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My Nan who had Alzheimers, went into hospital with dehydration. She stayed in hospital for four months, as she was unable to go back home due to the care she needed, and there were no spaces available in a care home for her. However, a space did become available, but unfortunately my Nan died the Sunday before she was due to move to the care home. My Nan died in hospital on the ward, with just the curtain around her and the family for privacy, as there was no private room available.
The NHS and Social Care funding really does need to become a priority for the next Government. Life expectancy is getting longer, so the funding needed for care in older age is only going to increase - something needs to change now to enable our elderly loved ones to have the care they deserve.

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My mother has Alzheimer's and is now in a nursing home. I had my own business which I had to closed down as I was told someone had to be with my Mum 24 hours a day as it was not safe for her to be on her own, which I did very willingly as I love her to bits. I looked after her in her own home until I could no longer meet her needs. Her nurse told me there would come a point when I would need to put her into a home. I had no other choice but to put her in a nursing home as she would not eat, drink or wash. I contacted the local council and was told in their words that 'I was on my own' and they could not help with the cost of her care. My Mum has already paid over £150,000 for her care. I had to sell her house, which she and my dad worked very hard for, for many, many years to pay for so it could be an inheritance for their grandchildren. Now the money is running out, I have contacted her care home for advice and they have said that they have no advice to give me. Both my parents worked all of their adult lives and paid their taxes. It's absolutely shocking and disgusting that the NHS is put under such strain and that there is no free NHS dementia care for ALL who need it. It's not about being old it's a disease that affects the brain and the people who suffer with it need professional expert care by people who have been fully trained in managing the condition. I cannot afford the care my Mum needs and deserves and I just don't know what I am going to do. I overheard another daughter who was almost in tears at the home saying to her mother that she is suffering with depression because she just does not know how she is going to cope as all of her Mum's money is running out and she just doesn't know what to do. This current system or lack of one is not working and is not fair on anyone involved.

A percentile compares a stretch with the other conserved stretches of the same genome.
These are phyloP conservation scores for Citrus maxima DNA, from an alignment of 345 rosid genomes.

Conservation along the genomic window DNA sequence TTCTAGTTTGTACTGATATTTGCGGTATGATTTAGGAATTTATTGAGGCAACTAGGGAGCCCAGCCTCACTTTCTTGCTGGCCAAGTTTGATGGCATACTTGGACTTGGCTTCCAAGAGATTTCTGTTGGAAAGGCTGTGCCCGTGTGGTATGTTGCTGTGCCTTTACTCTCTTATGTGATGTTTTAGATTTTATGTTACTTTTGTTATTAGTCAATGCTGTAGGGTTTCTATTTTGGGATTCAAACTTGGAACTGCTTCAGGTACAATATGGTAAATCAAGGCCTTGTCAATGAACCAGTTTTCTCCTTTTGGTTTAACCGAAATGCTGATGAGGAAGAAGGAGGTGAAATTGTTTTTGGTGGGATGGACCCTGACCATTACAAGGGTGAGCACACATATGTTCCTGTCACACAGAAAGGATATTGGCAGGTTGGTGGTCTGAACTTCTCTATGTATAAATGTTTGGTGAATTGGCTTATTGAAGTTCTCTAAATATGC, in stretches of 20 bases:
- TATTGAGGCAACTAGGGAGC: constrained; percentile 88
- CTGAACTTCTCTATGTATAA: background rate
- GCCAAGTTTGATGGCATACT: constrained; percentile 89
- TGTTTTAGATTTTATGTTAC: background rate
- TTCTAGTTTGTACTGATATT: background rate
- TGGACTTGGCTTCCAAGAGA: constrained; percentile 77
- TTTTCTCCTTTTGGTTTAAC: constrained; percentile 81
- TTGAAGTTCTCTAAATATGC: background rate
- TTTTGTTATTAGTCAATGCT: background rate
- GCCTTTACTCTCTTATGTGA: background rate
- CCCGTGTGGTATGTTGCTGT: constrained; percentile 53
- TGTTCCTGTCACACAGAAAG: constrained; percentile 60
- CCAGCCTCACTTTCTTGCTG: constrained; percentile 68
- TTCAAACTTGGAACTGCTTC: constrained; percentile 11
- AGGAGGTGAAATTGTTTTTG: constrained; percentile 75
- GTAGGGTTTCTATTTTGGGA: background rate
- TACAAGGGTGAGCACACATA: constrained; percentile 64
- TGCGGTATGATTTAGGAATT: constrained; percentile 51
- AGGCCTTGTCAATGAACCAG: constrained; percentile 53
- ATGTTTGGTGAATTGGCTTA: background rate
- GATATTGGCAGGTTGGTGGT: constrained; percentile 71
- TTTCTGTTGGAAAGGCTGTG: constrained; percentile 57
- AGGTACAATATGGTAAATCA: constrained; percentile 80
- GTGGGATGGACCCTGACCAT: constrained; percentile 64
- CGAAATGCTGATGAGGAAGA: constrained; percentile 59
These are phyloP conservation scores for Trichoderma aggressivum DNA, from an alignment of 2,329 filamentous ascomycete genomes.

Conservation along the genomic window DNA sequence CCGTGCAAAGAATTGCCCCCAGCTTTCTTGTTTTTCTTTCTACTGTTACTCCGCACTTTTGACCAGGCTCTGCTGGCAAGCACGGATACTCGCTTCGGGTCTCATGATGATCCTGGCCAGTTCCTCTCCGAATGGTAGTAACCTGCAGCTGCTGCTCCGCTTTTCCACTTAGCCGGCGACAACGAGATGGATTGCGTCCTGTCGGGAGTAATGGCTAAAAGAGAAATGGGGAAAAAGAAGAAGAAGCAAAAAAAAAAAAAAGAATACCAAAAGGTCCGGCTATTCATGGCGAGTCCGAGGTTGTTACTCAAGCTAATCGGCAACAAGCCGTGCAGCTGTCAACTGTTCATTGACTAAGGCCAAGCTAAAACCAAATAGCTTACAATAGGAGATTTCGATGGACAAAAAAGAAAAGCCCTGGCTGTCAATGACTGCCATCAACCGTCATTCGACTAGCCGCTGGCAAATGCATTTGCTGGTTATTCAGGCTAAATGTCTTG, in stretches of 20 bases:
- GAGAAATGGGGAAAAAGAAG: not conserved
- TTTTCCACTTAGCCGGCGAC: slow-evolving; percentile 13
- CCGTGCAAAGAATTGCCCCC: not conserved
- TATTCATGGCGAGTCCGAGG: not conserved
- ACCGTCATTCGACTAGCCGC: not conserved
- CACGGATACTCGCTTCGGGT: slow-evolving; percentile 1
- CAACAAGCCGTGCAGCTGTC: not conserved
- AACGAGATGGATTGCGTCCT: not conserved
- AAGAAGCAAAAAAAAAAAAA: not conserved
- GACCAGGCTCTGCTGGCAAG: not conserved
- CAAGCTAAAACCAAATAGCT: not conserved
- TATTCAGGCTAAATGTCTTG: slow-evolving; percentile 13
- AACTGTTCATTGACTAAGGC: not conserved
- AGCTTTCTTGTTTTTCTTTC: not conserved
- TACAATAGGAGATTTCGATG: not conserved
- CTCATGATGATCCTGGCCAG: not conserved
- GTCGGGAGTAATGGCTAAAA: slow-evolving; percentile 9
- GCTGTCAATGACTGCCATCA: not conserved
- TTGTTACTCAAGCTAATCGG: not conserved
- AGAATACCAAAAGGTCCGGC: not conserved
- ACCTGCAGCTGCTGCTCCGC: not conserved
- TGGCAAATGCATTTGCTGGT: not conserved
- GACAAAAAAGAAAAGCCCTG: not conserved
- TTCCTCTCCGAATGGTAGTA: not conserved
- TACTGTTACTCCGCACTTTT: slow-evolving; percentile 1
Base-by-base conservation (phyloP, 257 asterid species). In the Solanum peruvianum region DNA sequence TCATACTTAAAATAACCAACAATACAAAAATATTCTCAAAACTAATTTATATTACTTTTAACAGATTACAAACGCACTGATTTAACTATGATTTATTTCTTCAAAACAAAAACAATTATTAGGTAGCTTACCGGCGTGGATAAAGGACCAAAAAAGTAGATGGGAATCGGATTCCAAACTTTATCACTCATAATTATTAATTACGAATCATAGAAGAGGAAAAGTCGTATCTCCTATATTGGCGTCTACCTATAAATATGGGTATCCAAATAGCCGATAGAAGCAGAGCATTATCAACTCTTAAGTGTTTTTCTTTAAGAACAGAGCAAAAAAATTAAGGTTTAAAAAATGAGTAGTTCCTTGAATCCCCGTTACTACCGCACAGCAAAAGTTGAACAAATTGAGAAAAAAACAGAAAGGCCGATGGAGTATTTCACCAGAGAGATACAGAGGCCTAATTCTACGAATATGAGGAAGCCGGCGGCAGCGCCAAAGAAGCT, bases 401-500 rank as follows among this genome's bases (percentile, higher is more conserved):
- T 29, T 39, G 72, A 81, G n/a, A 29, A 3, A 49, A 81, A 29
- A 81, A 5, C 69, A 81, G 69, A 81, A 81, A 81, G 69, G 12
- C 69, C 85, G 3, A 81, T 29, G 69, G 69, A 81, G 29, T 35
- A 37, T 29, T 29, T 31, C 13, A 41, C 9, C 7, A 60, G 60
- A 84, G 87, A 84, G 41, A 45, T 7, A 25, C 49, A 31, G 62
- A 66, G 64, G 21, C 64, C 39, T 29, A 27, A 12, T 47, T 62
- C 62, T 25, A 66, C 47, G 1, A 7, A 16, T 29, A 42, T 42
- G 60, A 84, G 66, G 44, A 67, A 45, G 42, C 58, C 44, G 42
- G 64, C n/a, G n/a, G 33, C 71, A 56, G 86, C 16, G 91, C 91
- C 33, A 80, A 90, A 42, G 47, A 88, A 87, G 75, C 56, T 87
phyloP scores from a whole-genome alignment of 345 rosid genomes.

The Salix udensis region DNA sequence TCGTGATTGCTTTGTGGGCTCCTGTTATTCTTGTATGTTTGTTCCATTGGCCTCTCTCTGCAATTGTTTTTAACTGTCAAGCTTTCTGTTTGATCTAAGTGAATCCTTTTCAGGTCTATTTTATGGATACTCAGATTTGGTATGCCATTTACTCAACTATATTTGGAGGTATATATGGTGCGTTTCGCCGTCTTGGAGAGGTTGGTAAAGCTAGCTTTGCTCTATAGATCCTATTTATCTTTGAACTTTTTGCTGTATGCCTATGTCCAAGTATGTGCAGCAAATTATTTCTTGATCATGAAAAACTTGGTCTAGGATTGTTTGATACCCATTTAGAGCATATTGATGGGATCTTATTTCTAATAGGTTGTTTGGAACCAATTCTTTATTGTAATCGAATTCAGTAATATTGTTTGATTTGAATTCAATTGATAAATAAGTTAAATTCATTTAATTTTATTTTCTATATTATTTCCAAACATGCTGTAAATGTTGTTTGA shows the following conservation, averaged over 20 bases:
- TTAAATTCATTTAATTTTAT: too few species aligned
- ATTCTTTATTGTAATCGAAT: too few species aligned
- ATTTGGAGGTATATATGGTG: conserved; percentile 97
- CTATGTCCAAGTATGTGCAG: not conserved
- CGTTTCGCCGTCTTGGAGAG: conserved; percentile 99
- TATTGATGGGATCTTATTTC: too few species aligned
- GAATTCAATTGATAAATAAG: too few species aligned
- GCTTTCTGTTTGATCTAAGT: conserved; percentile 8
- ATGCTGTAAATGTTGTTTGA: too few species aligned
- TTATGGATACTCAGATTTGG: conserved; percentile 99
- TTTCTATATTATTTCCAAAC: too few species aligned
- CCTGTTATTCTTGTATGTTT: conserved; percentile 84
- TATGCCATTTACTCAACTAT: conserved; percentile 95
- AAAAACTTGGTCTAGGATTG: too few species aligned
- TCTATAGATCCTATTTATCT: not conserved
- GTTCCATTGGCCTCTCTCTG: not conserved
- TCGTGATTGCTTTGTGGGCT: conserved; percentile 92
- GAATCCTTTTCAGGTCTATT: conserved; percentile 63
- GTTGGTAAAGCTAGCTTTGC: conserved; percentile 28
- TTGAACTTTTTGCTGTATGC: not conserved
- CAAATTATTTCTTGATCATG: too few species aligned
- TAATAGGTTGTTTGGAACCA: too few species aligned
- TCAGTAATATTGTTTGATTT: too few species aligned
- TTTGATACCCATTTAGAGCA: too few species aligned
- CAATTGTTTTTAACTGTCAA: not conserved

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When you get to around £30,000 left in savings you contact Social Services - you are allowed to keep £23,000 - your mum will stay where she is I am pretty sure and the council will pay for the shortfall. Self funders always pay more for their care than non - funders. Again pretty unfair.

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I agree, Christine, with all you wrote. The whole situation is so unfair and depressing.
I feel incredibly sorry for my two children and five grandchildren because a lot of their inheritance went on care for my husband who had Alzheimer's for nine years, two of them in a nursing home. If I need care as well one day they will be left with nothing, and probably debts as well. What can we do about this huge crisis? Why won't the government at least put a cap on the maximum amount anyone will have to pay so families can have a chance to plan financially for the future? Why was this scraped?

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I cannot understand why with the rising cost of housing any government hasn't altered the assessment from £100.000. There cannot be many places across the country where property can be bought for under this amount, unless it's in serious need of work.
What is more worrying is what is going to happen to people such as my mum who doesn't own her own house or my husband and I who also don't own a property, we live in a tied house! Thank God none of us is showing any sign of dementia.
The other side of the issue is families having an expectation of inheritance. Surely owning a property is like having an insurance policy, that can be cashed when needed. If it's needed to pay for care all well and good, so very sorry family there's nothing left for you, you'll have to make your own way in the world.

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If you don't own a house or have no savings you will be cared for in a home free of charge , which is why I have no desire to save money for my old age. My parents worked and saved and now it is all going on their dementia care. I don't begrudge this but it seems very unfair.